“As the discussion went on, we increasingly were reaching the conclusion that it was the correct thing to do, to let everyone return,” Radic responded.



“I was not clear at the outset what the best way to proceed would be,” Radic continued, adding that there were not enough funds to cover the compensation plan at that point in time.



Judge Orie pointed out that the December 1996 meeting took place 15 months after Operation Storm, and noted that the minutes did not suggest that there was no money for the compensation plan.



“The language suggests you can achieve much more by buying their property,” Judge Orie said.



Radic told the judges that officials had “a good picture” of who was willing to return to Krajina, but it was those who had decided not to return that would benefit from the compensation plan.



“Let me just remind you that we actually extended the timeline for applications for return by three months, several times over,” Radic said, adding that many Serb citizens who left Croatia did not wish to return. “After this, even those who directly took part in their rebellion in Croatia and did not opt for Croatia as a state where they would settle down, the final option would be to offer them money as compensation.”



Radic told the judges that officials invited citizens to return, and that they provided tax incentives and salaries to those professions that were needed in the Krajina, such as doctors. He said that if such individuals wished to live in areas that had been proclaimed as of “special state interest”, they received higher pay than they would have in Zagreb, as set out by law.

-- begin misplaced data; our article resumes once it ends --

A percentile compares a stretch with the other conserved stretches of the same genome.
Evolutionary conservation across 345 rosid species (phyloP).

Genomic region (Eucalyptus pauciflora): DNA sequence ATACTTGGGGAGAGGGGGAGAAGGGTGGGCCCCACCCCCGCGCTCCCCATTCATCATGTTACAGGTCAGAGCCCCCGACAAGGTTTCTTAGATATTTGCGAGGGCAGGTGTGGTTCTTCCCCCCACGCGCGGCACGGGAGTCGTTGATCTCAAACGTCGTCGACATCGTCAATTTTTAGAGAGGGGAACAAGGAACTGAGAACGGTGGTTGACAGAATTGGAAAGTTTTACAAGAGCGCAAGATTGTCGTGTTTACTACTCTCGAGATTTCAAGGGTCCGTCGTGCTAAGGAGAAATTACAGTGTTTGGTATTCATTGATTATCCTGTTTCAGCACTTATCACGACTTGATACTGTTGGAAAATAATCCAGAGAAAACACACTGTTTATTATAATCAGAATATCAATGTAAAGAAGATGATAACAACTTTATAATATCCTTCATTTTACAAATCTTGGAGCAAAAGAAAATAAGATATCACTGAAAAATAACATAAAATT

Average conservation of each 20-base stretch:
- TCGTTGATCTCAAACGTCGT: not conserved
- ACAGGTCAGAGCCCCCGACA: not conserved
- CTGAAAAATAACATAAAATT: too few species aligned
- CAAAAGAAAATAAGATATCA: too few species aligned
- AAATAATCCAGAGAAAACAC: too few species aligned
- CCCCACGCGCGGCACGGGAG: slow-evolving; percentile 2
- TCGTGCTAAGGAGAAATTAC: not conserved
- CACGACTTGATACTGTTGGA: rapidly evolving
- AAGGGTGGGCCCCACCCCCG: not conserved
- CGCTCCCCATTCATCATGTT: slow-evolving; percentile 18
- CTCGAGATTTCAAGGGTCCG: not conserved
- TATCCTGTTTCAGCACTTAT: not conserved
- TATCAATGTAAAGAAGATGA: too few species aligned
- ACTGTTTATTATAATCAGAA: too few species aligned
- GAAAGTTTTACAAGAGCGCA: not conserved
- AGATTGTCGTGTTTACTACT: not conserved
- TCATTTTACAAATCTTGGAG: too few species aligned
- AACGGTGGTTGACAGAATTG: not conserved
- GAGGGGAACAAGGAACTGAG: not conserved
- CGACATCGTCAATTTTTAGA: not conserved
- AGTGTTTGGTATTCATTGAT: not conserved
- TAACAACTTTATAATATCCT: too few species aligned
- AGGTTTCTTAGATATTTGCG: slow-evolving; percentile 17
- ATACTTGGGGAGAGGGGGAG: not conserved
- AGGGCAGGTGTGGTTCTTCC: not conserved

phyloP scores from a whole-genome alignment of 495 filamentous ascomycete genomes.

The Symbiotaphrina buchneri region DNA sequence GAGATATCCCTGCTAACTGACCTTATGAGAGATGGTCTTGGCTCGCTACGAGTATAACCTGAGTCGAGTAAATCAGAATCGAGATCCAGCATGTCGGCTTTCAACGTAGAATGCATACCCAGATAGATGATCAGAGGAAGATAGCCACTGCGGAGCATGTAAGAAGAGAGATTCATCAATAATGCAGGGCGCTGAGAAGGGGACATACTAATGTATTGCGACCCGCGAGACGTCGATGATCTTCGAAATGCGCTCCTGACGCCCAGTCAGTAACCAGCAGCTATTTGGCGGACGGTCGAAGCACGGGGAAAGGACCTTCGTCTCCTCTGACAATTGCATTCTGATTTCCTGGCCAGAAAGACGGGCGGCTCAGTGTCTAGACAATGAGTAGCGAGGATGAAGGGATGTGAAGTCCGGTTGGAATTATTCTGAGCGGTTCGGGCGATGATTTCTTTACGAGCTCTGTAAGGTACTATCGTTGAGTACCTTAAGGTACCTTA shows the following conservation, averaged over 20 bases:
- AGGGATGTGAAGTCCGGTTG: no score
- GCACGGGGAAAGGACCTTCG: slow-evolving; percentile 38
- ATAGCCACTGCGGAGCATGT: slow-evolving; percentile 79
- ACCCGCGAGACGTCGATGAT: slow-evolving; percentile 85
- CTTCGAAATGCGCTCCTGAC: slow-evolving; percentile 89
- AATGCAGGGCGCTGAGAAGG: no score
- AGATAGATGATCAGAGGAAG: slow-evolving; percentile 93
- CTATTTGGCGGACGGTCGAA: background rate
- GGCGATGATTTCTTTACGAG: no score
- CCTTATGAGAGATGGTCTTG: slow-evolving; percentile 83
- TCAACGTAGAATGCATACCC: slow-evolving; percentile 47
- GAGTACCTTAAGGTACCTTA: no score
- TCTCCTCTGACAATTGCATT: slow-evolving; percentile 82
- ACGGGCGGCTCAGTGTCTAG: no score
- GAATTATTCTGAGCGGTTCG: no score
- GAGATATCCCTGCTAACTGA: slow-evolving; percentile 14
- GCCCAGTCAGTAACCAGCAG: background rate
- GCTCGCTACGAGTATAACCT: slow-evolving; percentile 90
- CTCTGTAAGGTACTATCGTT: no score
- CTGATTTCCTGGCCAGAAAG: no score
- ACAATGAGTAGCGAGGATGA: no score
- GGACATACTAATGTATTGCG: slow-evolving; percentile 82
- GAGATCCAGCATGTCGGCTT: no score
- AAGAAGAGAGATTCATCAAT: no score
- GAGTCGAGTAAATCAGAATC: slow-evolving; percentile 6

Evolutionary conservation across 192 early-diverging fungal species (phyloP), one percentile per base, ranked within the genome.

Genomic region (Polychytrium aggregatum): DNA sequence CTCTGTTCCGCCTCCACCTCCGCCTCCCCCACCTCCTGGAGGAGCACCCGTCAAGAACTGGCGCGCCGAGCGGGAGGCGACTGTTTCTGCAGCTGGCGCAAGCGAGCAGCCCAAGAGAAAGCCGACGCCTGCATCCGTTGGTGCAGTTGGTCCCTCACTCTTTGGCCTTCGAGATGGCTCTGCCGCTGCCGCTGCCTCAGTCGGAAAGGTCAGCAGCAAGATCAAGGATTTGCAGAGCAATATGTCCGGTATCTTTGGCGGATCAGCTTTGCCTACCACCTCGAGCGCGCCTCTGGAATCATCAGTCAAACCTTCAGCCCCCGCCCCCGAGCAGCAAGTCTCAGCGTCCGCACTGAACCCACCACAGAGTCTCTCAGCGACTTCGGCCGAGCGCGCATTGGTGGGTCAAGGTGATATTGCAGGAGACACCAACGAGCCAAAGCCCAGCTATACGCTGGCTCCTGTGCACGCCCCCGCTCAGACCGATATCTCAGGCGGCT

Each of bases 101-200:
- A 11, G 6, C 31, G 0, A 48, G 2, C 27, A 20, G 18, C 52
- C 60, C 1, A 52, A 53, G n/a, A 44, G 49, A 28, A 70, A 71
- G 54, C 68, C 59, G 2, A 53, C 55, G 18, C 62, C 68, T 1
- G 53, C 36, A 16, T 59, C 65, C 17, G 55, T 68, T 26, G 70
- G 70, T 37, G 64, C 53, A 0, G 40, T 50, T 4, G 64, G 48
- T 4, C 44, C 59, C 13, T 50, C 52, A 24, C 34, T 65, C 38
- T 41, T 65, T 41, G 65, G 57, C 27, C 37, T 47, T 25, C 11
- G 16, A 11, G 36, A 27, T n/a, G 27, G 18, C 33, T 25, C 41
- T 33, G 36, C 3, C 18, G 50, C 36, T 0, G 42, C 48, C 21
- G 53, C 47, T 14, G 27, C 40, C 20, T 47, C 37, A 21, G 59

“We couldn’t actually supply sufficient incentive for people to come back without this kind of stimulus,” Radic told the judges. “It was an attempt to revitalise this region.”



Judge Orie read from the minutes of meeting of Croatian officials held on August 11, 1995, where it was suggested that a law be passed declaring all abandoned property as state property. If someone returned, the state would give the citizen back his or her property, Judge Orie read.



Radic emphasised that such a law would preserve property and was “non-discriminatory”.



Judge Orie cited the testimony of Peter Galbraith, the former United States ambassador to Croatia, who had testified with regard to the passing of the state property law.



“The notion of preserving property was simply a pretext for taking the property and making it impossible for the Serbs to return to their own property”, which “changed [the] strategic complexion of the Krajina from being Serb to being Croat,” read Galbraith’s statement.



Radic said that Galbraith had exerted pressure on Croatia for the Serb civilians to return before the infrastructure had been renewed or the area had been prepared for “normal living conditions”.



Judge Orie noted a meeting of Croatian officials on August 22, 1995, in which upon learning that the mayor of Knin was a Serb, Tudjman said he was “no good for anything” and should be replaced as “there is no reason for a Serb being there right now”. According to the minutes, Radic agreed with the president’s conclusion.



“The emphasis was not on whether someone is a Serb or Croat, but whether they are capable of managing a town… more complex than Zagreb,” Radic told the judges, adding that many individuals living in Knin were members of the Yugoslav People’s Army, JNA, and that they had attacked Croat citizens.



“I never personally discriminated between Serbs and Croats but people who could be the manager or be part of a group,” Radic said. “Taken out of context, it could appear that we were picking mayors based on whether they were Serbs or Croats but that was not the goal at all.”



The trial continues next week.



Julia Hawes is an IWPR contributor.